I conducted a number of interviews with presenters at the recent Corn Utilization and Technology Conference and many of them were about biofuels, especially ethanol. Here’s one I thought you’d be interested in.
The Land Use Conundrum . . . Corn, An Advanced Biofuel? That was the title of one of the sessions that was moderated by Jamey Cline, NCGA. One of his panelists was Adam Liska, University of Nebraska-Lincoln. His remarks were on “Uncertainty in Indirect Land Use Change Emissions from Biofuels.” Adam has focused his work on the life cycle efficiency of producing ethanol.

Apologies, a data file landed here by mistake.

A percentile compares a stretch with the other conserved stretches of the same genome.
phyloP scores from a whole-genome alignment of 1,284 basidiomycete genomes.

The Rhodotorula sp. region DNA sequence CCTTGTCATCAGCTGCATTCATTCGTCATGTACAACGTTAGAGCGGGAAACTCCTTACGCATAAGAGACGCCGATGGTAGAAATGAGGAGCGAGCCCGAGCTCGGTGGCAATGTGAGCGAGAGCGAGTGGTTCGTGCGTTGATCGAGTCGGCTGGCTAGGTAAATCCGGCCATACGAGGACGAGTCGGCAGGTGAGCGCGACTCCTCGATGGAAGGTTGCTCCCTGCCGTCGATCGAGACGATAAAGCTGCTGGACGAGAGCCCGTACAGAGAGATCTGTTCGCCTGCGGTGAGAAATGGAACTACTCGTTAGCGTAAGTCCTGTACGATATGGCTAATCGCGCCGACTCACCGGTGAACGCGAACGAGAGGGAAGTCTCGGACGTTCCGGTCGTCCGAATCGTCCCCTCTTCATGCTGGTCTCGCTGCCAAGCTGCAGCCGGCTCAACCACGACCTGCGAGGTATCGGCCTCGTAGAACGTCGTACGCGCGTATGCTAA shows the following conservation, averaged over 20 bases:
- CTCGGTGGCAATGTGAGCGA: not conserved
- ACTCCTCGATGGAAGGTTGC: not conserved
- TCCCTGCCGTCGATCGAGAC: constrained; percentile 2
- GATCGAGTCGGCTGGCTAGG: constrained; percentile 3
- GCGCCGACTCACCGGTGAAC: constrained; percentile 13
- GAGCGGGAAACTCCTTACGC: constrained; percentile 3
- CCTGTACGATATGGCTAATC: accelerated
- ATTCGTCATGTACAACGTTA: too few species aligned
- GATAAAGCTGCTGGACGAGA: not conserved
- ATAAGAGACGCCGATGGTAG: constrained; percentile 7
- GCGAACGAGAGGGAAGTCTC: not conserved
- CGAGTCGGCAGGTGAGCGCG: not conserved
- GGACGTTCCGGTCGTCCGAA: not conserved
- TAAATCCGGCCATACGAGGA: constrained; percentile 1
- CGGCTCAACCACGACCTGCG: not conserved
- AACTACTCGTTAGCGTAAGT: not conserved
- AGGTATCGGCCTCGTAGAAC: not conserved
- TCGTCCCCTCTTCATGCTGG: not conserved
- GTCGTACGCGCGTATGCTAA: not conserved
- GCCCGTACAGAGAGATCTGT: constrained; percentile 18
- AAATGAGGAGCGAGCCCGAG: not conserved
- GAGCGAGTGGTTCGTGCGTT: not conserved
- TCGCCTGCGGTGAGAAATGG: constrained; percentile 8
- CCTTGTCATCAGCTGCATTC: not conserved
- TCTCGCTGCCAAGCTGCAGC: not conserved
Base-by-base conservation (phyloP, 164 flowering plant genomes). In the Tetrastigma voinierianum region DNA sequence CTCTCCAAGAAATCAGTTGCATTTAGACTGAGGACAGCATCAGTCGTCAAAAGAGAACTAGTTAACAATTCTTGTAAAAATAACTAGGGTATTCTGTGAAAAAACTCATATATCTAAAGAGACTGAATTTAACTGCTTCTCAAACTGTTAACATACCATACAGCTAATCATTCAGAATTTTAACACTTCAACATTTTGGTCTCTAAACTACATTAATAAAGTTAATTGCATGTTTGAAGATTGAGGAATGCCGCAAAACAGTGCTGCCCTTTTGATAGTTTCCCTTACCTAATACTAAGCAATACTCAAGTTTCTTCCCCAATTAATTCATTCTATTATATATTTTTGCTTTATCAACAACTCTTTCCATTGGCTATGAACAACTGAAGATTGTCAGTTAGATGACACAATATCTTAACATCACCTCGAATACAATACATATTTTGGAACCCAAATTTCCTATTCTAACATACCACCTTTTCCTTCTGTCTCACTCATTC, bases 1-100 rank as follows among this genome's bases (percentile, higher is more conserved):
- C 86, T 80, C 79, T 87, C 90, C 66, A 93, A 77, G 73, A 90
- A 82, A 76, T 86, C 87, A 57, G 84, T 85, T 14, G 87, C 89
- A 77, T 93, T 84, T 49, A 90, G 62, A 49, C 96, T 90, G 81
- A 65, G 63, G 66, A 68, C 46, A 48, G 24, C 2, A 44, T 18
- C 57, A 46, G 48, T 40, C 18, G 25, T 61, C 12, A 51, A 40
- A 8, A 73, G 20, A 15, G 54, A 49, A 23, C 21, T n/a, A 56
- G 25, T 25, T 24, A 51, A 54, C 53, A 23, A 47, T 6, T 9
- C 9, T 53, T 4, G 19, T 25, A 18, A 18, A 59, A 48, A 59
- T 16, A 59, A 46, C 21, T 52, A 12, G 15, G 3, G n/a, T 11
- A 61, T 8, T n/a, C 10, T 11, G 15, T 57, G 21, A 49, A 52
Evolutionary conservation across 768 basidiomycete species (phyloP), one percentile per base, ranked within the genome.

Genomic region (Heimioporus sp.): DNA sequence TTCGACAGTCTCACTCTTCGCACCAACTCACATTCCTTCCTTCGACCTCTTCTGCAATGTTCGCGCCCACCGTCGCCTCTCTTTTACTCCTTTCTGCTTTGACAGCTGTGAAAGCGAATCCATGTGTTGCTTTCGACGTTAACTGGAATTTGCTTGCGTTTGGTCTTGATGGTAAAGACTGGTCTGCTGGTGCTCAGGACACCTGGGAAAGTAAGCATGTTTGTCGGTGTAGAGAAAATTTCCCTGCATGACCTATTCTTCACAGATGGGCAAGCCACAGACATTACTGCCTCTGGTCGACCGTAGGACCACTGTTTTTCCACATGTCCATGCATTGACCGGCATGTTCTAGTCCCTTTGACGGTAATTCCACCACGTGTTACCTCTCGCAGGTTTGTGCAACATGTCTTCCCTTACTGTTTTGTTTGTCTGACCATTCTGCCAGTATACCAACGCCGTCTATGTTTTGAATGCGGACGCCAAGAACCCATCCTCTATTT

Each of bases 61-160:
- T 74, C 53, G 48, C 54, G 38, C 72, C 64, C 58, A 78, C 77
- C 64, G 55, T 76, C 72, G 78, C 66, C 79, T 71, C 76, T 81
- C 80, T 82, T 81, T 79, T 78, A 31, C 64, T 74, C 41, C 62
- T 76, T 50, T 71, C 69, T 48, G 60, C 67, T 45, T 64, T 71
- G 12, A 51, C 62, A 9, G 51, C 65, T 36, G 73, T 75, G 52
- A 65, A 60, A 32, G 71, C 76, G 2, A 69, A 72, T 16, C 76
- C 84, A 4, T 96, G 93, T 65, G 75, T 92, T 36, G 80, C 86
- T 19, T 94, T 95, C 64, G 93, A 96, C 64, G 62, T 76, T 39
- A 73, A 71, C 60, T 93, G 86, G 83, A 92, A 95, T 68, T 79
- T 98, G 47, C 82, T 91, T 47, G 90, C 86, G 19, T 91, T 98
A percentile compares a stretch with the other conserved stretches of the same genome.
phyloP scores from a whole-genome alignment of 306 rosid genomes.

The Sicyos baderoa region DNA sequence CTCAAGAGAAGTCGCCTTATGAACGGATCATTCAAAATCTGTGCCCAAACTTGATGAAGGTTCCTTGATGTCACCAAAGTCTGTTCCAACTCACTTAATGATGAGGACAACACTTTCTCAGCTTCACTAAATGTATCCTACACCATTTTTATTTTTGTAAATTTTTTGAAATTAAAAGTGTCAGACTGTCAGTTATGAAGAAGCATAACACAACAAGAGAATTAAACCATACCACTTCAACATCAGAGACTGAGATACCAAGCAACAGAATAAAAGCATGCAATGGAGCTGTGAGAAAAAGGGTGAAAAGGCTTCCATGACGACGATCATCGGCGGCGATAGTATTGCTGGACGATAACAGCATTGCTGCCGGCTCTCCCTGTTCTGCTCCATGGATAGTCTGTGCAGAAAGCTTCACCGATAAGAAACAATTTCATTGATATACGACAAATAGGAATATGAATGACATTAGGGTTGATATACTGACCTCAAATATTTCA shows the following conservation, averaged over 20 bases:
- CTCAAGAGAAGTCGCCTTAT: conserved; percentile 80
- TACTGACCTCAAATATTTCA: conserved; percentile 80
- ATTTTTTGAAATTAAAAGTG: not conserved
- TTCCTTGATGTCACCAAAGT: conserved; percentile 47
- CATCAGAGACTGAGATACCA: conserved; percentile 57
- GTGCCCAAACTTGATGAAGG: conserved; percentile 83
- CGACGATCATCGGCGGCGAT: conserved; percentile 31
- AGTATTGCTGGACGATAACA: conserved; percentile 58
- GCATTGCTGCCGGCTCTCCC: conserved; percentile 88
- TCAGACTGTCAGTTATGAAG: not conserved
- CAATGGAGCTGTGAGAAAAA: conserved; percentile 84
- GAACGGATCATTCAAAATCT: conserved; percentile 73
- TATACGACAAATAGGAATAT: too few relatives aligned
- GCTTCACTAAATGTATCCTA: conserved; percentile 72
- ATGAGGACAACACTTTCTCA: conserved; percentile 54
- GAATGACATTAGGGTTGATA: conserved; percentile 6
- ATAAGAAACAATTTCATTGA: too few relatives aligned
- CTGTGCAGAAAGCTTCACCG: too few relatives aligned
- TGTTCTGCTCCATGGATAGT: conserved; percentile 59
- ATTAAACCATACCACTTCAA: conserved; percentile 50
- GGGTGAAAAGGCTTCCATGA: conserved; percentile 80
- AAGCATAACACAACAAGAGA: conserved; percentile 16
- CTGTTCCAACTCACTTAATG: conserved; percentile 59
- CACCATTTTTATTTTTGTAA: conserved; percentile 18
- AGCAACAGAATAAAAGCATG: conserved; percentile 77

Adam says that there has been increased agricultural production worldwide due to increased demand and it seems like attributing some of that to increased biofuels production makes sense. However, he says that quantifying the emissions related to agricultural production due to biofuels use is very uncertain because it’s done “as a projection into the future.” The bottom line is we don’t know what will happen in the future. He says “it’s nearly impossible.” He says that there are estimates for corn ethanol but they get smaller and smaller with more research and information. He says that they’ve started to do some research on the indirect effects of gasoline production and figure they’re roughly equivalent to that of ethanol. He also points to the impact of changes in livestock production as a result of higher grain prices and says it may have more impact than land use changes. Seems like there is a huge amount of variability in how you look at the future when it comes to biofuels production and especially corn ethanol.Adam Liska Interview